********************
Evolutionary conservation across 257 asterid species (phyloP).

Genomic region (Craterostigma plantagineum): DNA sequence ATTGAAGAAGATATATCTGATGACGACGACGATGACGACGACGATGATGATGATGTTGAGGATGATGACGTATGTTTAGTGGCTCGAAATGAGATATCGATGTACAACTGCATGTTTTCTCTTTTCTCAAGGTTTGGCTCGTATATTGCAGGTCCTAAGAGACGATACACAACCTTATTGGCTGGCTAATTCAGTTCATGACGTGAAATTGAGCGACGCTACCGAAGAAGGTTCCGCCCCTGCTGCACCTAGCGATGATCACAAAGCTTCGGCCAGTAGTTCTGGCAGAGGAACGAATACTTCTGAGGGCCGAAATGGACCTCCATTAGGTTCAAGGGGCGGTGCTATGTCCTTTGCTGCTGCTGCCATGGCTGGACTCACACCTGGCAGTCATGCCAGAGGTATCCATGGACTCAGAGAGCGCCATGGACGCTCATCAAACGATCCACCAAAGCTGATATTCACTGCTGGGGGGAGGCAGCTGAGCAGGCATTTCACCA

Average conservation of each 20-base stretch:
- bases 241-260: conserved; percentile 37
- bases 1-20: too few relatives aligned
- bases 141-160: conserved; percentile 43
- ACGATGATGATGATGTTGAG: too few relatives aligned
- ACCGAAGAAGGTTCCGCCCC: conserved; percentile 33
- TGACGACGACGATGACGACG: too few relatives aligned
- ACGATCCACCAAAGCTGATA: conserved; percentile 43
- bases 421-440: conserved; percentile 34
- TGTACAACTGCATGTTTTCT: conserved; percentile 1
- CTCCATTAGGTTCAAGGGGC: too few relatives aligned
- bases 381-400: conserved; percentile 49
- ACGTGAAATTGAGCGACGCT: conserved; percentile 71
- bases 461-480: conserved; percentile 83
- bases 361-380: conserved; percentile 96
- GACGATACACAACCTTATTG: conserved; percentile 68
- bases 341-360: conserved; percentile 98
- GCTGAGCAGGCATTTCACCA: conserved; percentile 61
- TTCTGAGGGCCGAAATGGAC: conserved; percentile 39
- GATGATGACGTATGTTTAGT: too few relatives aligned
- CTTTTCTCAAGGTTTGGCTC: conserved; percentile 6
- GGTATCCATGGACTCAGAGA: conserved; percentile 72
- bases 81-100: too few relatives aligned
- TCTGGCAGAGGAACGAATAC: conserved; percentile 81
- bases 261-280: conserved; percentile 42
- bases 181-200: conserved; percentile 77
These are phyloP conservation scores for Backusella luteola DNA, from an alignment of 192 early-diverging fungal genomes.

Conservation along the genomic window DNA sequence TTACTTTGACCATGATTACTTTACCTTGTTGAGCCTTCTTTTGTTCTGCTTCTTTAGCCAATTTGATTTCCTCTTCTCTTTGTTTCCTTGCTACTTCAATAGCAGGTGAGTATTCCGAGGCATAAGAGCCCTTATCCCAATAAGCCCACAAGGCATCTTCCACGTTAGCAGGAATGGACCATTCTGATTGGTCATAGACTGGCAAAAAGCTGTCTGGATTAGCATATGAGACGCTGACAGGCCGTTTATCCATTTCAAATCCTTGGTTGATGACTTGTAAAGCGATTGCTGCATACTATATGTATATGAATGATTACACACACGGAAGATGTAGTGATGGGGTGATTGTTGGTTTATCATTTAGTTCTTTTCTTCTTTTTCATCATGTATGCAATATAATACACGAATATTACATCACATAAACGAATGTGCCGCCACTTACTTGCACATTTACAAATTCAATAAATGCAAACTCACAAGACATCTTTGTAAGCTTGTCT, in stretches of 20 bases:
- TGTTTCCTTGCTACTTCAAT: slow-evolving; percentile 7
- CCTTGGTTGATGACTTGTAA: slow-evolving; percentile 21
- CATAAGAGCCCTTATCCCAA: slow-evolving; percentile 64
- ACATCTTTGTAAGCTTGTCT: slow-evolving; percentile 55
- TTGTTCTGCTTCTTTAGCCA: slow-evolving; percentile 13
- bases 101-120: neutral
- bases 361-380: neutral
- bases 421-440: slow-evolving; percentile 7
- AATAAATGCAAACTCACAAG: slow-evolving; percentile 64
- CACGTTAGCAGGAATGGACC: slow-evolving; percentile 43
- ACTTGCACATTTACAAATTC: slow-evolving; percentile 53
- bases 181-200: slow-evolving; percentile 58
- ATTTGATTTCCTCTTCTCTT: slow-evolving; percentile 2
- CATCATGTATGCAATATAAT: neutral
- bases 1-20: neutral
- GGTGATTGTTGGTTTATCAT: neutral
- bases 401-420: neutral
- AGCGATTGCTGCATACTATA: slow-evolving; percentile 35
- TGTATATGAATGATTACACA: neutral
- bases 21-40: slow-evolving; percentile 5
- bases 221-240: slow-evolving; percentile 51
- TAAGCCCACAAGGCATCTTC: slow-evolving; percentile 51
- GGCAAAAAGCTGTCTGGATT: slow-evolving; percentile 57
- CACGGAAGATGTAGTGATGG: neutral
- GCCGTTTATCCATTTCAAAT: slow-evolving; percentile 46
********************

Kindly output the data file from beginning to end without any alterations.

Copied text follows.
Evolutionary conservation across 257 asterid species (phyloP).

Genomic region (Craterostigma plantagineum): DNA sequence ATTGAAGAAGATATATCTGATGACGACGACGATGACGACGACGATGATGATGATGTTGAGGATGATGACGTATGTTTAGTGGCTCGAAATGAGATATCGATGTACAACTGCATGTTTTCTCTTTTCTCAAGGTTTGGCTCGTATATTGCAGGTCCTAAGAGACGATACACAACCTTATTGGCTGGCTAATTCAGTTCATGACGTGAAATTGAGCGACGCTACCGAAGAAGGTTCCGCCCCTGCTGCACCTAGCGATGATCACAAAGCTTCGGCCAGTAGTTCTGGCAGAGGAACGAATACTTCTGAGGGCCGAAATGGACCTCCATTAGGTTCAAGGGGCGGTGCTATGTCCTTTGCTGCTGCTGCCATGGCTGGACTCACACCTGGCAGTCATGCCAGAGGTATCCATGGACTCAGAGAGCGCCATGGACGCTCATCAAACGATCCACCAAAGCTGATATTCACTGCTGGGGGGAGGCAGCTGAGCAGGCATTTCACCA

Average conservation of each 20-base stretch:
- bases 241-260: conserved; percentile 37
- bases 1-20: too few relatives aligned
- bases 141-160: conserved; percentile 43
- ACGATGATGATGATGTTGAG: too few relatives aligned
- ACCGAAGAAGGTTCCGCCCC: conserved; percentile 33
- TGACGACGACGATGACGACG: too few relatives aligned
- ACGATCCACCAAAGCTGATA: conserved; percentile 43
- bases 421-440: conserved; percentile 34
- TGTACAACTGCATGTTTTCT: conserved; percentile 1
- CTCCATTAGGTTCAAGGGGC: too few relatives aligned
- bases 381-400: conserved; percentile 49
- ACGTGAAATTGAGCGACGCT: conserved; percentile 71
- bases 461-480: conserved; percentile 83
- bases 361-380: conserved; percentile 96
- GACGATACACAACCTTATTG: conserved; percentile 68
- bases 341-360: conserved; percentile 98
- GCTGAGCAGGCATTTCACCA: conserved; percentile 61
- TTCTGAGGGCCGAAATGGAC: conserved; percentile 39
- GATGATGACGTATGTTTAGT: too few relatives aligned
- CTTTTCTCAAGGTTTGGCTC: conserved; percentile 6
- GGTATCCATGGACTCAGAGA: conserved; percentile 72
- bases 81-100: too few relatives aligned
- TCTGGCAGAGGAACGAATAC: conserved; percentile 81
- bases 261-280: conserved; percentile 42
- bases 181-200: conserved; percentile 77
These are phyloP conservation scores for Backusella luteola DNA, from an alignment of 192 early-diverging fungal genomes.

Conservation along the genomic window DNA sequence TTACTTTGACCATGATTACTTTACCTTGTTGAGCCTTCTTTTGTTCTGCTTCTTTAGCCAATTTGATTTCCTCTTCTCTTTGTTTCCTTGCTACTTCAATAGCAGGTGAGTATTCCGAGGCATAAGAGCCCTTATCCCAATAAGCCCACAAGGCATCTTCCACGTTAGCAGGAATGGACCATTCTGATTGGTCATAGACTGGCAAAAAGCTGTCTGGATTAGCATATGAGACGCTGACAGGCCGTTTATCCATTTCAAATCCTTGGTTGATGACTTGTAAAGCGATTGCTGCATACTATATGTATATGAATGATTACACACACGGAAGATGTAGTGATGGGGTGATTGTTGGTTTATCATTTAGTTCTTTTCTTCTTTTTCATCATGTATGCAATATAATACACGAATATTACATCACATAAACGAATGTGCCGCCACTTACTTGCACATTTACAAATTCAATAAATGCAAACTCACAAGACATCTTTGTAAGCTTGTCT, in stretches of 20 bases:
- TGTTTCCTTGCTACTTCAAT: slow-evolving; percentile 7
- CCTTGGTTGATGACTTGTAA: slow-evolving; percentile 21
- CATAAGAGCCCTTATCCCAA: slow-evolving; percentile 64
- ACATCTTTGTAAGCTTGTCT: slow-evolving; percentile 55
- TTGTTCTGCTTCTTTAGCCA: slow-evolving; percentile 13
- bases 101-120: neutral
- bases 361-380: neutral
- bases 421-440: slow-evolving; percentile 7
- AATAAATGCAAACTCACAAG: slow-evolving; percentile 64
- CACGTTAGCAGGAATGGACC: slow-evolving; percentile 43
- ACTTGCACATTTACAAATTC: slow-evolving; percentile 53
- bases 181-200: slow-evolving; percentile 58
- ATTTGATTTCCTCTTCTCTT: slow-evolving; percentile 2
- CATCATGTATGCAATATAAT: neutral
- bases 1-20: neutral
- GGTGATTGTTGGTTTATCAT: neutral
- bases 401-420: neutral
- AGCGATTGCTGCATACTATA: slow-evolving; percentile 35
- TGTATATGAATGATTACACA: neutral
- bases 21-40: slow-evolving; percentile 5
- bases 221-240: slow-evolving; percentile 51
- TAAGCCCACAAGGCATCTTC: slow-evolving; percentile 51
- GGCAAAAAGCTGTCTGGATT: slow-evolving; percentile 57
- CACGGAAGATGTAGTGATGG: neutral
- GCCGTTTATCCATTTCAAAT: slow-evolving; percentile 46